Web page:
The Marc Jacobs label has always been identified with the designer's particular New York City edge.
Jacobs is the golden-thimble-winning graduate of New York-area schools (High School of Art and Design and then Parsons) who then spawned, along with his longstanding business partner, Robert Duffy (president of Marc Jacobs Intl.), a fashion fiefdom in the bohemian chic West Village.
So when the company decided to open new stores in Los Angeles, it faced the challenge that dogs all brand extensions: how to appeal to the locals while still honoring its roots.
Not that there isn't a natural Marc Jacobs connection in Lotus Land. His materials are luxe and the price tags easily reach four figures. Marc Jacobs has always been unapologetically high-end and, as the brand has expanded to accessories and the (still dearly priced) Marc line, it has opted to celebrate the unique character of each category in its own intimate stores, such as his three-boutique colonization of Bleecker Street in the West Village and his flagship on Mercer Street in SoHo.
The new Los Angeles arrangement is a loose compound comprised of the Collection couture store on Melrose Place, a Marc by Marc Jacobs store on Melrose Avenue and a third building for the home collection across the street on Melrose Place. The opening of these locations represents the latest in the 20-plus world-wide store collaboration – from Vegas to Shanghai to Dubai to Seoul – between Marc Jacobs and New York designer/architect Stephan Jaklitsch of Stephan Jaklitsch Design.
Appropriately, the Marc Jacobs Collection boutique is a nod to vintage Hollywood, particularly such icons as the Bullocks Wilshire department store and the Bel Air and Beverly Hills hotels. It has sumptuous curves, materials and a splash of glitter. Previously a restaurant and then an antique store, the triangular 2300-square-foot space was completely gutted. The original façade, covered with creeping fig, is the only surviving original element. Unlike Jaklitsch's first California Marc Jacobs store in San Francisco, "this was not to feel like a relocated New York industrial loft," the designer says. "Here, we wanted to raise the bar on the level of luxury."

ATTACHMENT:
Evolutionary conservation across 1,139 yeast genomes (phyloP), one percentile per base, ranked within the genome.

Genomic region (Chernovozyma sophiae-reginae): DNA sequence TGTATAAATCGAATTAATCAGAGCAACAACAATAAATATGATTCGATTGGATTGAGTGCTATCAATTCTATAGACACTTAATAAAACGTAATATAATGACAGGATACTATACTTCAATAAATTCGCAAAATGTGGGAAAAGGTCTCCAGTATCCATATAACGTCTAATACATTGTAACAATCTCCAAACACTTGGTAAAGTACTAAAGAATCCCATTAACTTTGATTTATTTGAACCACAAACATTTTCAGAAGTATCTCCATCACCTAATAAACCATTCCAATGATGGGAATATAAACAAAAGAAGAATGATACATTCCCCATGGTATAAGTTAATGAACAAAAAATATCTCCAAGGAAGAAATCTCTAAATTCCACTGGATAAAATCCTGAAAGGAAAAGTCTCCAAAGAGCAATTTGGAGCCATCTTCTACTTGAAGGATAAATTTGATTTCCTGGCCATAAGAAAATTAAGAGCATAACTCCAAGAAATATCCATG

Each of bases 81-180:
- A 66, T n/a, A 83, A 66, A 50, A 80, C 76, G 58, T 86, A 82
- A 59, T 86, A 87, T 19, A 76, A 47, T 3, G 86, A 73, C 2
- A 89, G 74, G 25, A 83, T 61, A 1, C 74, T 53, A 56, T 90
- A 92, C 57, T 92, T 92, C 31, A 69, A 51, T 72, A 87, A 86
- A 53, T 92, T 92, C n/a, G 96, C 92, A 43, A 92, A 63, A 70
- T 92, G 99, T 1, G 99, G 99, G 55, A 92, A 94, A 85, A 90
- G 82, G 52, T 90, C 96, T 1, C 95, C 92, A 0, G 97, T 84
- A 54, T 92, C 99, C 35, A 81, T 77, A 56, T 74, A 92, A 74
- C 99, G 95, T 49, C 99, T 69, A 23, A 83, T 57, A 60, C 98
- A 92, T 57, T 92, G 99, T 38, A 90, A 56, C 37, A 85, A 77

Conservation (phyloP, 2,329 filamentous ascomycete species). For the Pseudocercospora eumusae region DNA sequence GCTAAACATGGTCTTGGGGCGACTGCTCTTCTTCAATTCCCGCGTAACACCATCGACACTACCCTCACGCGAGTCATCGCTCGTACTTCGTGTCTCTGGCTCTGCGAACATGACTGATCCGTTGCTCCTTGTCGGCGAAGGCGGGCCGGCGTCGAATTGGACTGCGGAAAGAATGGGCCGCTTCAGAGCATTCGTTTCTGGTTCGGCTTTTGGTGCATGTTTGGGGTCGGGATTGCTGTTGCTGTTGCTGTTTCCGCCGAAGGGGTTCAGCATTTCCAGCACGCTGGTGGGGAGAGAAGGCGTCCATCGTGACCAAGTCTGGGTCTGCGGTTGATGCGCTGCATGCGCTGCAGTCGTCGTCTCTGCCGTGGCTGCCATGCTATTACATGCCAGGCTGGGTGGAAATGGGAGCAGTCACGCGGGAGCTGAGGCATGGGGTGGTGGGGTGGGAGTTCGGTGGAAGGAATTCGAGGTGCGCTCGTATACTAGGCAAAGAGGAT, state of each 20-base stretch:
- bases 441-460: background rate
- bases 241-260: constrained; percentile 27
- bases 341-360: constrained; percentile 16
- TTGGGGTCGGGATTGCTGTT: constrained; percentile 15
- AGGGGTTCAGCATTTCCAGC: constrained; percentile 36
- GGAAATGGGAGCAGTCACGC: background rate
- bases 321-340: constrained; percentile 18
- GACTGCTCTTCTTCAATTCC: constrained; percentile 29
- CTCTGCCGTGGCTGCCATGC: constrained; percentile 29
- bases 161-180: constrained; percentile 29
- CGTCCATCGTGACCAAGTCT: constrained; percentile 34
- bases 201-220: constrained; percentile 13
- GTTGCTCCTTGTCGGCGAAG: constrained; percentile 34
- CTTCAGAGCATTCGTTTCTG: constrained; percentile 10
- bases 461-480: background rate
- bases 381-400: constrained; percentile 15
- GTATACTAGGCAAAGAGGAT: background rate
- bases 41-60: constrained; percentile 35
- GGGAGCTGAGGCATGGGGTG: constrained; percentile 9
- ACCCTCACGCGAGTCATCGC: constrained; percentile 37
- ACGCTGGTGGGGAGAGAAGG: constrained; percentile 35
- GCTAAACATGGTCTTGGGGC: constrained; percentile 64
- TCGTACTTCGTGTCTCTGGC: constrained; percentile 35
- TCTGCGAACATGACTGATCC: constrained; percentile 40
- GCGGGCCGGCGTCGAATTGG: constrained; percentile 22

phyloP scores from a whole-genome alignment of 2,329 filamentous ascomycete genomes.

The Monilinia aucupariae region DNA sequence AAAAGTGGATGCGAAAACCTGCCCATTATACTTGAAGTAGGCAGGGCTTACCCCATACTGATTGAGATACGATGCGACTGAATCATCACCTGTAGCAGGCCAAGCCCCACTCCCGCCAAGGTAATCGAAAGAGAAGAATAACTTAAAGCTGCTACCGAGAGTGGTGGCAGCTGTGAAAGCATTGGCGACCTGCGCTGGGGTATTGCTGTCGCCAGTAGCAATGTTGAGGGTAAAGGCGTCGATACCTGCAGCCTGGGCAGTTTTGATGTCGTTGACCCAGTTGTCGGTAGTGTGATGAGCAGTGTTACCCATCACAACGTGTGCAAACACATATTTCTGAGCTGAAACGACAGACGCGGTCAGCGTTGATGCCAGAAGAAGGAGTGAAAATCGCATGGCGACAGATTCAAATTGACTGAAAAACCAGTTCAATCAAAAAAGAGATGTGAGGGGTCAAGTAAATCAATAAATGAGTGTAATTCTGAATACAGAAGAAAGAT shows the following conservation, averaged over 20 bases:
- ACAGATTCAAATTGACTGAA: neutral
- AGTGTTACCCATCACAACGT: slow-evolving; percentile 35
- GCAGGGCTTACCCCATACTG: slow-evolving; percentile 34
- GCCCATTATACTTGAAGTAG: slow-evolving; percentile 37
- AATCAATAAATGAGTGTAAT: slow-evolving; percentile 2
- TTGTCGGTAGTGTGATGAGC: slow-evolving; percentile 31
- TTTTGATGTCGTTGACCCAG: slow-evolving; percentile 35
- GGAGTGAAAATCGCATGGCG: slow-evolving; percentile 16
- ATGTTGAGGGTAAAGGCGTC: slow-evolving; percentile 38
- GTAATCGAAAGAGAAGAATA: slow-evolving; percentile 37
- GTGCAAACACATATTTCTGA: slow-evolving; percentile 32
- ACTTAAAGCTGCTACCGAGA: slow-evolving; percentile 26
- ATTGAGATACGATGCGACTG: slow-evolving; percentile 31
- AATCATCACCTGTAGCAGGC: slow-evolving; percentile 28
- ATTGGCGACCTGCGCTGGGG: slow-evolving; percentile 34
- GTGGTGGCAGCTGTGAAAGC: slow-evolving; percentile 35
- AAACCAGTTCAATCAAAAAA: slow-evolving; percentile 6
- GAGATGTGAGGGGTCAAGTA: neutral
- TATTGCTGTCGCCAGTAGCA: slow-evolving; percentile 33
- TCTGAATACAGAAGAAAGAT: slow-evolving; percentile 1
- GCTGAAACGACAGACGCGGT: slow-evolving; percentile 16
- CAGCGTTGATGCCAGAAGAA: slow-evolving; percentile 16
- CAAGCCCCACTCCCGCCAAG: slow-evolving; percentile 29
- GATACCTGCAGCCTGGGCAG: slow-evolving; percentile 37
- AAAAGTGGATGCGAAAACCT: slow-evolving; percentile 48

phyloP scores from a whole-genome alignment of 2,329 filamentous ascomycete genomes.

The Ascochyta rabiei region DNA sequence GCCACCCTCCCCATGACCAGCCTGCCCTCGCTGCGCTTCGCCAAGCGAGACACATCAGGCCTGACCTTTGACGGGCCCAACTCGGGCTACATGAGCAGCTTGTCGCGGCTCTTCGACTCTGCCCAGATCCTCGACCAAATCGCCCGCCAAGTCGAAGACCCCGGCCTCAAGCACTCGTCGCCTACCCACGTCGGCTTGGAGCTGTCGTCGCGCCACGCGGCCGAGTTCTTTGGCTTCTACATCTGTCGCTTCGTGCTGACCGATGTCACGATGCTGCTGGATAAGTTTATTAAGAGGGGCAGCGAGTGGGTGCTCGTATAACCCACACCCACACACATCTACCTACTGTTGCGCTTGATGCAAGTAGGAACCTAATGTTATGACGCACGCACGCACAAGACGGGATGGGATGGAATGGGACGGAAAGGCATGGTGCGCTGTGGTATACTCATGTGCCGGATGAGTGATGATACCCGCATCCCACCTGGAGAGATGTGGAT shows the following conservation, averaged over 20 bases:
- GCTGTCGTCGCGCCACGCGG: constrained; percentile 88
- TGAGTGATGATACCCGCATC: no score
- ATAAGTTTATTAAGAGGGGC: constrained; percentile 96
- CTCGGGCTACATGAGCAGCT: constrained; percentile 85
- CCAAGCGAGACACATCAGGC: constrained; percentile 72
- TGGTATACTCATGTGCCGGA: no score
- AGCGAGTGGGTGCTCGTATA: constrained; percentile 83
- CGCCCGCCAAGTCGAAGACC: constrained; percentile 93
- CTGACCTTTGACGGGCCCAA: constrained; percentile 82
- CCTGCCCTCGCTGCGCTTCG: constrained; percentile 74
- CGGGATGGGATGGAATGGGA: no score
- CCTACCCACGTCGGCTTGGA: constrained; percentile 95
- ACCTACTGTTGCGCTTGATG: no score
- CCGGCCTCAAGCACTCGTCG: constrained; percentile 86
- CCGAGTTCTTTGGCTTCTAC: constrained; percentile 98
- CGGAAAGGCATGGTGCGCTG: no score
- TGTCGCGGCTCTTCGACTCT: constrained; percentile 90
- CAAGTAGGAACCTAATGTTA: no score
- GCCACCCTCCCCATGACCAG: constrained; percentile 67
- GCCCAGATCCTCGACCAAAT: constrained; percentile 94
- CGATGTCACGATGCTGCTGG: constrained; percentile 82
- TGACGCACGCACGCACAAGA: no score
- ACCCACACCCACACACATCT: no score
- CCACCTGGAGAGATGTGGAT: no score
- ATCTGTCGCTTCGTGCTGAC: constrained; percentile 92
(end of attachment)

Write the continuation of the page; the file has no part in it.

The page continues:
The ivy and the high ceilings suggest the faux-humble carriage house conversions popular in the early 20th Century. The recessed entrance is flanked by two sentinel conical juniper trees in Gladys McBean planters. The grand windows were redesigned by Jaklitsch with bigger panes that feel retro and aren't as stark as plate glass. The mullions are softened with paint matched to the same taupe as the ivy's stems.
The only problem with the stunning windows was that there were too many of them, leaving too little wall space for mounting racks and shelving for the merchandise, according to Jaklitsch. So he created what he calls "display pockets" to showcase mannequins in the four windows facing Melrose Avenue and two facing Melrose Place. Inside the store, the window boxes are obscured by cinema-scale, floor-to-18-foot-ceiling pewter velvet curtains, backdrops to the interior millwork display racks that are framed by curved shelving bedecked with accessories. All of the millwork is in greenish sycamore, a rare and ritzy wood.
The glam factor is further enhanced by brown-veined Emperador marble, mauve silk-and-wool carpeting and fluted shiny lacquered ebony columns. Flanking the back of the space are two curved sofas by French furniture designer Christian Liaigre, whose work also appears in Marc Jacobs' other stores.
The crowning whimsical sparkle to all this sumptuousness is provided by a stunning 1950s Venini chandelier in flutes of mauve and brown tinted glass.
At the Marc by Marc Jacobs store, "the mood is completely different," explains Jaklitsch. "The traffic on Melrose Avenue is literally faster and that goes with the sporty youthfulness of the Marc line." The building dates from the 1960s and, for seismic reasons, had to be completely rebuilt. In the process, Jaklitsch added another 500 square feet to the interior.